Are palms worth the effort?

Palms have definitely lost a lot of their popularity here in north Queensland. And no doubt some people have skipped this article simply because it has the word, “Palm” in it. It’s no surprise either because I’ve spoken to a lot of clients who say they will never plant another palm in their garden again. And that’s a pity because they are actually very attractive and tough plants. In my opinion the demise of palm popularity can be attributed to two main factors.

The first being the Golden Cane Palm. This exotic palm is extremely easy to grow and has thus become a very common garden plant. The big problem is that it sheds a lot of fronds from its multiple trunks. And unless it’s tidied up regularly it ends up looking sick because there are dead fronds stuck between the live ones.

The second is, that because palms were extremely popular in the past, people planted too many of them in their gardens. Subsequently there were a lot of palm fronds falling down, making a mess and a whole lot of work. The problem is that palms don’t drop little leaves like trees do. Instead they drop whopping great big fronds which most people don’t know what to do with.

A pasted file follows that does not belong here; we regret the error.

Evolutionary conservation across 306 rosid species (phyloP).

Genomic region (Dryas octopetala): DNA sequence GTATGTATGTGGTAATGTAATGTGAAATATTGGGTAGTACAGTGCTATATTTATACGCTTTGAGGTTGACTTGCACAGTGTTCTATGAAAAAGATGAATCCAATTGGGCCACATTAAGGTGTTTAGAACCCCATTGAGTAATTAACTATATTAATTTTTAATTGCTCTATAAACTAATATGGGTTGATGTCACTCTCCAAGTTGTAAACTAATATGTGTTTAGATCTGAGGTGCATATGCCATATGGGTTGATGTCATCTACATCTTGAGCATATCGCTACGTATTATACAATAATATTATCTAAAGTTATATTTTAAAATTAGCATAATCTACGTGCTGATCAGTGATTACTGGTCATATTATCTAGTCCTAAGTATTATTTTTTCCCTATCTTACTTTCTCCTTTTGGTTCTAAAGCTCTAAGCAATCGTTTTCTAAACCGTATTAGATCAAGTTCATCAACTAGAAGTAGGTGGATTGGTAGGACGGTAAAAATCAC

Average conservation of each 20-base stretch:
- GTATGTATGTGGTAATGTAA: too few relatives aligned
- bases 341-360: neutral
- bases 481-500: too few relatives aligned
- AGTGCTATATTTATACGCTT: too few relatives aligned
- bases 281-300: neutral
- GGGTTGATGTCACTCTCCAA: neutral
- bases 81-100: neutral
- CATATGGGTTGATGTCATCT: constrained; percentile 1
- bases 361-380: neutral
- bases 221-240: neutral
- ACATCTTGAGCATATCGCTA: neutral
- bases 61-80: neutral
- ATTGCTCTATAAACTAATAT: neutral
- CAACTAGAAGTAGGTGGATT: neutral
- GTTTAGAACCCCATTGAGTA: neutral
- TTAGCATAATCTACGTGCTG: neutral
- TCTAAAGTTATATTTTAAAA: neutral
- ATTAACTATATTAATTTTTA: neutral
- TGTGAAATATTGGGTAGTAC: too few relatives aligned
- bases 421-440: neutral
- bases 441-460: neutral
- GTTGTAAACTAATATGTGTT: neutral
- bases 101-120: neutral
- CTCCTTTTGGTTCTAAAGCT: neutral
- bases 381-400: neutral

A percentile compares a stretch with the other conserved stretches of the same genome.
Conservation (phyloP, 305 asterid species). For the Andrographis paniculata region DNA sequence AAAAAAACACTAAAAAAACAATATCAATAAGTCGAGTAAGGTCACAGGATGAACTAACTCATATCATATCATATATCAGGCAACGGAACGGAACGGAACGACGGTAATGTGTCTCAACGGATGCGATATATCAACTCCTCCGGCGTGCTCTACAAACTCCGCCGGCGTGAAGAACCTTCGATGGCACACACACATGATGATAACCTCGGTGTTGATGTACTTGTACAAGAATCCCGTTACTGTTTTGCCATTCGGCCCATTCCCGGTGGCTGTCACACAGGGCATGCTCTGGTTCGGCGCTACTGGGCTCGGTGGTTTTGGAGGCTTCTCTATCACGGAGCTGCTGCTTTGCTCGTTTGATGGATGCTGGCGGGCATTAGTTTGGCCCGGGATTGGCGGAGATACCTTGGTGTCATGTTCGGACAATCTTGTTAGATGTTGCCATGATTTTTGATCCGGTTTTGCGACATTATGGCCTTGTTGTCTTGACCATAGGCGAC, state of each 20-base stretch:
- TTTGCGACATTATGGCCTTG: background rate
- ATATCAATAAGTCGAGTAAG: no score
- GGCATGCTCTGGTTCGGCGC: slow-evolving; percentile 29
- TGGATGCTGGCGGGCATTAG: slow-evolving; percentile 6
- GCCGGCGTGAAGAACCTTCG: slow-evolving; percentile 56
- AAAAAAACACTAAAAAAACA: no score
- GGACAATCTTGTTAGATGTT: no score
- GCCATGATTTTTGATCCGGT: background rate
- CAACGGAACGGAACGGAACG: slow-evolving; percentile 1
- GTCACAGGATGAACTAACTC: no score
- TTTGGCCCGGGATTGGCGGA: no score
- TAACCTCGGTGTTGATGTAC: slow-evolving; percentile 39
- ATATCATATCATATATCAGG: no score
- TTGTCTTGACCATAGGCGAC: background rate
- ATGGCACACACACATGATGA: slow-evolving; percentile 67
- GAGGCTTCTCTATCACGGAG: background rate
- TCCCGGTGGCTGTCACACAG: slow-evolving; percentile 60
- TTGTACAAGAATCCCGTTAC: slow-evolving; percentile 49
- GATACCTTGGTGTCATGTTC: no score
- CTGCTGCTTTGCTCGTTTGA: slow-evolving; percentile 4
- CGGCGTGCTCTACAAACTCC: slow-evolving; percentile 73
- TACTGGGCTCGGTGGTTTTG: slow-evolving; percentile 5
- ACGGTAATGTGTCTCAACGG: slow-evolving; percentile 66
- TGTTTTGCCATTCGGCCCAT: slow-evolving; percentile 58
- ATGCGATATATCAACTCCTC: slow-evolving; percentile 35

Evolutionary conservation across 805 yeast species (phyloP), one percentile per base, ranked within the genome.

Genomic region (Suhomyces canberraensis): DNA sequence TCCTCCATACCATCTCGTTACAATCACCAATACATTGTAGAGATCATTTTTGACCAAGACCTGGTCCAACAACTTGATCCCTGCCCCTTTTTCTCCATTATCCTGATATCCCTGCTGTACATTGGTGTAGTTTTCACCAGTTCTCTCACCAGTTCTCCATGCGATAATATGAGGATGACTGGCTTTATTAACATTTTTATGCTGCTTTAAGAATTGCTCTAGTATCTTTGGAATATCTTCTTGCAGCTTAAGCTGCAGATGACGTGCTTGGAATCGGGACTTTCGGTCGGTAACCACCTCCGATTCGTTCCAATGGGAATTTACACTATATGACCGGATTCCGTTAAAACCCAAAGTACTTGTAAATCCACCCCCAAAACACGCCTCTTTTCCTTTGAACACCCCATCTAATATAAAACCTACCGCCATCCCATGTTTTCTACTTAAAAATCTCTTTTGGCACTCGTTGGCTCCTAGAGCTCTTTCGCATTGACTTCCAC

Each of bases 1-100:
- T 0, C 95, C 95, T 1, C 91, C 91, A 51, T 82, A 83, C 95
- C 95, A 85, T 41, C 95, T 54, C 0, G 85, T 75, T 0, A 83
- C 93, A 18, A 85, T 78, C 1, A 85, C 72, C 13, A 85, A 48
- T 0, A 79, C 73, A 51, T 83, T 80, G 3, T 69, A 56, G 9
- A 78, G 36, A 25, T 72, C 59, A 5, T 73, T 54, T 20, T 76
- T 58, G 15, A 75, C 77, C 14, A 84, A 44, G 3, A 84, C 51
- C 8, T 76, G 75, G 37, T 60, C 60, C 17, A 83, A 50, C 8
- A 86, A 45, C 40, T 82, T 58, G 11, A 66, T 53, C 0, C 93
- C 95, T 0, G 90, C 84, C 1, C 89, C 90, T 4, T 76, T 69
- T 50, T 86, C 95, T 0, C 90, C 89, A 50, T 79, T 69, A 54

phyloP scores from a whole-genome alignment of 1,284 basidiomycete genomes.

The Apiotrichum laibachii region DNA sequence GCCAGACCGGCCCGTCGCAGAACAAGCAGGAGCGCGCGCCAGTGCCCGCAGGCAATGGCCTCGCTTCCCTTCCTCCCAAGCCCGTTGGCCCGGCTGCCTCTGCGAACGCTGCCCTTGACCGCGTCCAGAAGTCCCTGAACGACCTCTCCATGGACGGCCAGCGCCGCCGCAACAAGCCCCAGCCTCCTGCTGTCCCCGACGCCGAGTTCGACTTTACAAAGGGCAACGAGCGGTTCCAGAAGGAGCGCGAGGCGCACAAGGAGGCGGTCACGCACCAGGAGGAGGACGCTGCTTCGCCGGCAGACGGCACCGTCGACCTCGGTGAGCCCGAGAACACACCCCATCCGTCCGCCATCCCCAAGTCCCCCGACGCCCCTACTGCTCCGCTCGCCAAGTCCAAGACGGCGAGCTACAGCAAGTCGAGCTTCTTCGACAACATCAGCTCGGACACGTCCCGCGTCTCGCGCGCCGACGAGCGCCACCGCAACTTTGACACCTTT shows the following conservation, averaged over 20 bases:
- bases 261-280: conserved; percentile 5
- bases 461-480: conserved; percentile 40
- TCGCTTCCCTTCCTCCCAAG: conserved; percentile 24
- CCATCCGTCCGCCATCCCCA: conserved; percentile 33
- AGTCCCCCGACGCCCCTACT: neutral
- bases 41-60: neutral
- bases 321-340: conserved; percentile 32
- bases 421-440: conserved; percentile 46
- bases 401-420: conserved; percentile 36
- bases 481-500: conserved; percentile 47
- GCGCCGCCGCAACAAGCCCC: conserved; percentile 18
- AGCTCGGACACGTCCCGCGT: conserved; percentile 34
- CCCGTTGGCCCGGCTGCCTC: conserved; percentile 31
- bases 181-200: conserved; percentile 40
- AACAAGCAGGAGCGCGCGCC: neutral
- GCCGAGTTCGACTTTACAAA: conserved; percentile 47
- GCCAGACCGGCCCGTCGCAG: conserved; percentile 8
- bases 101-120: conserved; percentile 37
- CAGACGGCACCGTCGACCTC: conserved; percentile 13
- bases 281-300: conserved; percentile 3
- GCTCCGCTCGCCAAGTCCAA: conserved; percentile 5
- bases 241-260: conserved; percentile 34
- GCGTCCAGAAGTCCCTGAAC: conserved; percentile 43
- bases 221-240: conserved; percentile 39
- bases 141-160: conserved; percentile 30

My advice regarding palms is quite simple. Avoid messy palms such as the exotic Golden Cane Palm and stick to neat single trunked and preferably native species. And only plant a few. That way cleaning up their fallen fronds be comes more of a rare occurrence rather than a regular weekend chore. If you’re wondering what to do with the fallen fronds, just cut them up with secateurs and use them as mulch. As long as you don’t have too many, it takes very little effort to do.

In my garden I have only a handful of palms and all are native. Of these I have a couple of favourites including the Black Palm (Normanbya normanbyi) which in my opinion looks like a more elegant version of the commonly grown Foxtail Palm. For a moist shaded area the local Fan Palm (Licuala ramsayi) would be the pick of the bunch. It’s a magnificent palm often seen along costal rainforest tracks, and because it is relatively slow growing you’ll hardly even notice it when an old frond dies. If you’re property is a little on the dry side, the Ribbon Fan Palm (Livistonia decipiens) is a good and somewhat faster growing alternative. Sure, that means more fronds to tidy up, but to be honest, I’d rather spend ten minutes a year tidying up my single Ribbon Fan Palm, than not having it.

Palms are beautiful and elegant plants that give tropical gardens that distinc tively tropical look that can’t be achieved with any other plants. I believe that little bit of work is definitely worth it.

Marcus Achatz
Yuruga Nursery

(Published in Cairns City Life magazine, June 2009)